Kimberly Dey on Horseback Riding: Before and After Care

The Importance of Grooming and Caring for Your Horse After Riding by Kimberly Dey

For Kimberly Dey, one of the biggest and most common mistakes that riders make when taking their horse out for a ride is skipping grooming. Skipping this step before riding is dangerous for both rider and horse. Here she talks about the importance of grooming and shares a few care tips before and after a ride.

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Before taking your horse out for a ride, make sure to groom your horse, paying close attention to the girth area and back. This step removes debris from the horse’s coat, which helps ensure that your horse stays comfortable during your ride. Any discomfort that your horse may feel from the debris, like chaffing, could cause irritability, which in turn could lead the horse into misbehaving. This is a risk you can avoid with proper grooming, says Kimberly Dey. Make sure too, to check his hooves. Remove any dirt or debris and make sure that the horseshoes are firmly secured. For your safety, groom before you ride.

When you’re about to end your ride, gradually decrease your pace to allow the horse to cool down. You can get down from your horse and walk him the rest of the way. When you’ve come to a full stop, do not immediately take your back to the stable. Give some time to allow him to calm down after a vigorous ride.

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After the ride, your horse will feel hot and thirsty so be sure to give him a bucket of water, says Kimberly Dey. Your horse may have worked up an appetite as well so give him his feed after he has quenched his thirst.

Lastly, groom your horse after your ride. This will not only remove any grit or debris from his coat but also it can help soothe and relax him. It’s also a great way to show your appreciation to your beloved equine after a good ride, Kimberly Dey shares.


Kimberly Dey on Show Jumping: Top 3 Tips for Beginners

Show Jumping for Beginners: Top 3 Tips from Kimberly Dey

Horseback riding is challenging enough as it is when you’re only starting to learn the basics, but show jumping is a lot more challenging and harder to learn. Kimberly Dey shares that show jumping isn’t for everyone. You must have the determination and stamina for it, and you must really want it. If you feel that show jumping is the discipline that you’d want to master among all other disciplines in English horse training, here are few tips that Kimberly Dey would like to share:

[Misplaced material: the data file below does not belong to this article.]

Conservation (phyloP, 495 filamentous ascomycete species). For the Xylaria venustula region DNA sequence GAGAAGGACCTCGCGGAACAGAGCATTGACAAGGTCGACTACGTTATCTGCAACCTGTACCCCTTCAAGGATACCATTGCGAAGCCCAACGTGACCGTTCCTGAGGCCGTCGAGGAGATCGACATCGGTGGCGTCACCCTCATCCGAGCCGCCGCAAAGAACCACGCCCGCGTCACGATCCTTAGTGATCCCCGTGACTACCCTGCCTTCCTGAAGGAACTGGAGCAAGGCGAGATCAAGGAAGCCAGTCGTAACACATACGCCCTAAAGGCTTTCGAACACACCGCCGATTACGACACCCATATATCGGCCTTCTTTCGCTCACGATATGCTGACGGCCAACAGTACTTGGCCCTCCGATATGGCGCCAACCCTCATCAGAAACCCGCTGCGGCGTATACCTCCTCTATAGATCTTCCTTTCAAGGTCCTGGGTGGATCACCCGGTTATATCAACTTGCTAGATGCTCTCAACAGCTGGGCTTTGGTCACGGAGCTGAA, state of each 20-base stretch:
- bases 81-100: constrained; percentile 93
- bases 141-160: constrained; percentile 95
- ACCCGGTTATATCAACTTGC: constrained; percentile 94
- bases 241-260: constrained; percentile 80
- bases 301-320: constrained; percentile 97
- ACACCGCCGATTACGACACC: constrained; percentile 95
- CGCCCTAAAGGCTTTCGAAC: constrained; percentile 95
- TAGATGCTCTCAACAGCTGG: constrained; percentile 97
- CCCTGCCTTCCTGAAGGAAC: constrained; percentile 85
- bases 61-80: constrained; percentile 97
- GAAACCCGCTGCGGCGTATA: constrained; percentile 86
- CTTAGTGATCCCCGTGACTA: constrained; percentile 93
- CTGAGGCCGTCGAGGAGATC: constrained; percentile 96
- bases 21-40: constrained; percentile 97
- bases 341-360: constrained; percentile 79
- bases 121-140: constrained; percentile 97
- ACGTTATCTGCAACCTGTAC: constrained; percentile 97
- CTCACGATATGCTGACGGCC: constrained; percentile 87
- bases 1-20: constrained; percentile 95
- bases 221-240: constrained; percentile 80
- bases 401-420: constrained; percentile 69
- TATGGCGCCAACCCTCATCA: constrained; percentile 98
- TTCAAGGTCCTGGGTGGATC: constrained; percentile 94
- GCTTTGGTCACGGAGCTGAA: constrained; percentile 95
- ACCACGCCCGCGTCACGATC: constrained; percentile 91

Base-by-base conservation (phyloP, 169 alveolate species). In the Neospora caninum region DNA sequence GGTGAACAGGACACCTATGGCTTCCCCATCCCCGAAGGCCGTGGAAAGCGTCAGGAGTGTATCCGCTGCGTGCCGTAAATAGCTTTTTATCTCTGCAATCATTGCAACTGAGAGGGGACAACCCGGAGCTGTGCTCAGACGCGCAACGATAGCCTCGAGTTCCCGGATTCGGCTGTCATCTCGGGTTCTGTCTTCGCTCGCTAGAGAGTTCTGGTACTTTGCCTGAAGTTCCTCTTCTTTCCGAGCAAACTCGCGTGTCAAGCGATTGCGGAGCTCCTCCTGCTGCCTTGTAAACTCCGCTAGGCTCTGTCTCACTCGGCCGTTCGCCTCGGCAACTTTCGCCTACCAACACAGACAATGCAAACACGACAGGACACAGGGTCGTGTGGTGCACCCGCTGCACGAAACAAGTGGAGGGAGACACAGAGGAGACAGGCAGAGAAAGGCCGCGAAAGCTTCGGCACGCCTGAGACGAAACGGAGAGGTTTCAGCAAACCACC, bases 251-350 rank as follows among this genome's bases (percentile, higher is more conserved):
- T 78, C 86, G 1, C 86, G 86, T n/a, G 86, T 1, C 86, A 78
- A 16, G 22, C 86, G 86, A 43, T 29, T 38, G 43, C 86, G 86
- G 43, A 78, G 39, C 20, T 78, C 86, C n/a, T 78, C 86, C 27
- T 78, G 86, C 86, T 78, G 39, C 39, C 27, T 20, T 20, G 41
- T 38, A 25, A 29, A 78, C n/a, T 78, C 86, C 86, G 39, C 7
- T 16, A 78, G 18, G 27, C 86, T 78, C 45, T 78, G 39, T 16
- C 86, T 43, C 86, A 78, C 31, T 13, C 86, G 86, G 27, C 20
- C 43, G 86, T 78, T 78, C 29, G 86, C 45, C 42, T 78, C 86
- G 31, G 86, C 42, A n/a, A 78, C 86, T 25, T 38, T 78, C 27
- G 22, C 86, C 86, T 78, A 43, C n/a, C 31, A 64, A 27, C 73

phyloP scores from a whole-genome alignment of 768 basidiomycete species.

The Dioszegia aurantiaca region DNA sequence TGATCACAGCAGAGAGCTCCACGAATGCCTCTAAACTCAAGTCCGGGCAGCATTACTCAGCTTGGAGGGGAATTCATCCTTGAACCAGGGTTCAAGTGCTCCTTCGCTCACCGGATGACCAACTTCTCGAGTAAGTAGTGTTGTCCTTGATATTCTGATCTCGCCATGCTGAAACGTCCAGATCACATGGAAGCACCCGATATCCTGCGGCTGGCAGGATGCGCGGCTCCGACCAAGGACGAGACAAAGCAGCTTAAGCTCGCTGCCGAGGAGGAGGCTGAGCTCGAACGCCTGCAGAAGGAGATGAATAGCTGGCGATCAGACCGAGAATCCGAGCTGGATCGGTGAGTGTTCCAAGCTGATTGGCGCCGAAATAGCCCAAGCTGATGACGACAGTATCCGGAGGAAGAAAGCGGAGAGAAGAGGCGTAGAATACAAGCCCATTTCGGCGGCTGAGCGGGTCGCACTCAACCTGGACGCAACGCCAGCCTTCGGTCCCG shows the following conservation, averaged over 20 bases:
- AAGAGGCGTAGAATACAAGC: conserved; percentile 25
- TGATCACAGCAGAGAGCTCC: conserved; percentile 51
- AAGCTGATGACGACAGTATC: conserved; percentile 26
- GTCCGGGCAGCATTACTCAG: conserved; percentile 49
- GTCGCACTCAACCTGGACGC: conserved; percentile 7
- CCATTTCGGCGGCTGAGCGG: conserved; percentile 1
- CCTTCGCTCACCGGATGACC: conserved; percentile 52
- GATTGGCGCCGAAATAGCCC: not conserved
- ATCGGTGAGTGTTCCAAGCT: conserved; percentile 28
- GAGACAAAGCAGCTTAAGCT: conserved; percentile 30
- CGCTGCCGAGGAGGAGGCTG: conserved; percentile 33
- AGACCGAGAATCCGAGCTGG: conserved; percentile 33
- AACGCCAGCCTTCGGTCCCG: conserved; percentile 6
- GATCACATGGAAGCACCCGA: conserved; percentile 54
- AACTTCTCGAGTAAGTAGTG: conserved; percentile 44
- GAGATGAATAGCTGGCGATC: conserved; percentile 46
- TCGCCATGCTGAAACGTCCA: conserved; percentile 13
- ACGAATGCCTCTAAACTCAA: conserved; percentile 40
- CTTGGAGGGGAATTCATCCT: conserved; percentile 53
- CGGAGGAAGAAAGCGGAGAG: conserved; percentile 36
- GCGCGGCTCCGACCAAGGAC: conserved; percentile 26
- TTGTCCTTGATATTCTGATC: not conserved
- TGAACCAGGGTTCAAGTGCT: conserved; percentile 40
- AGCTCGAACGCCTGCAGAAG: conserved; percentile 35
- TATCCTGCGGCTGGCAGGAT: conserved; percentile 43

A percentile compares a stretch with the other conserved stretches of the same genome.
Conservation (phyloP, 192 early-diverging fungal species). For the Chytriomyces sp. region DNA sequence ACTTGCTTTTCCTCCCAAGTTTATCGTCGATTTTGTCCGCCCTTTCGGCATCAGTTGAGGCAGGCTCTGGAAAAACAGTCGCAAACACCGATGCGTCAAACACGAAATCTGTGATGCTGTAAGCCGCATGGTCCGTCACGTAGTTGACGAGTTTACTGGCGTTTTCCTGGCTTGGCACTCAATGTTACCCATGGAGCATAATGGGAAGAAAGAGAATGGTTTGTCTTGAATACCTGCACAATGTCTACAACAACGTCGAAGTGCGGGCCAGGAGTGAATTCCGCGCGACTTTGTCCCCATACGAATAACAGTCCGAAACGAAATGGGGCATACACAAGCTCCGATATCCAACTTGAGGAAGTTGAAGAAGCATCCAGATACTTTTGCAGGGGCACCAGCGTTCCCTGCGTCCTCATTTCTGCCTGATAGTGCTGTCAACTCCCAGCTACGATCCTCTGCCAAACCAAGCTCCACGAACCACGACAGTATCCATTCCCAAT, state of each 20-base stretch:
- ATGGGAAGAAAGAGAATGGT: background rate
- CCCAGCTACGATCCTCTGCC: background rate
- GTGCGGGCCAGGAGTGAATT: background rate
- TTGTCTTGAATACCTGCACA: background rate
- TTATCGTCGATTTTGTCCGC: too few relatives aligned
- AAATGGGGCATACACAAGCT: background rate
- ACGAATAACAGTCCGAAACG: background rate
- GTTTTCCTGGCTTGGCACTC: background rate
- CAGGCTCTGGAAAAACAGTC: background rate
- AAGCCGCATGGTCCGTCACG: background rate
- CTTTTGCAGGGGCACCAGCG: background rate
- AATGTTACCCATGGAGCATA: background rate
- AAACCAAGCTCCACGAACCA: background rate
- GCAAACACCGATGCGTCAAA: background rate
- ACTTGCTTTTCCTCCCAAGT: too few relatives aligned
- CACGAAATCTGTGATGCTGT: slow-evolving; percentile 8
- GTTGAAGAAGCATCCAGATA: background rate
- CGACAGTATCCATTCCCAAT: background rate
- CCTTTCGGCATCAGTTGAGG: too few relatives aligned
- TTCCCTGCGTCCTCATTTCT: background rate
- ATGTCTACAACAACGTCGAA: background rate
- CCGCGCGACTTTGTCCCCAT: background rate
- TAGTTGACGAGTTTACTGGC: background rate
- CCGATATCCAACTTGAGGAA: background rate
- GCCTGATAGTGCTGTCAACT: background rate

Perfect your balance

Perfecting your balance helps keep the seat on your horse’s back in place whether he’s walking, trotting, galloping or jumping. With that said, take your time learning how to develop your secure-seat. This will also allow your horse to get used to having you on his back as he moves through different gaits.

Never rush your horse

You may be ready for the big jumps but that doesn’t mean your horse is too. Start with small, low jumps and slowly work your way up. Initially, the jumps must be small enough for your horse to be able to jump over them either from a walk or standstill. This may seem contrary to the advice of never rushing your horse, but when he refuses a jump and appears to want to walk away, gently stand your ground. Do not push him to jump at your bidding but don’t let him walk away, too. Stay and stand your ground no matter how long it takes until he feels comfortable and confident enough to jump.

Train with a professional and experienced instructor

When you and your horse are only beginning to learn how to jump, it’s best to train with a professional. Never learn the basics on your own as this could be dangerous for you and your horse—you both could end up hurt or badly injured.

Finally, Kimberly Dey advises training progressively. For each day that you train, start with the basics first and then move on to the more challenging jumps as your training day progresses.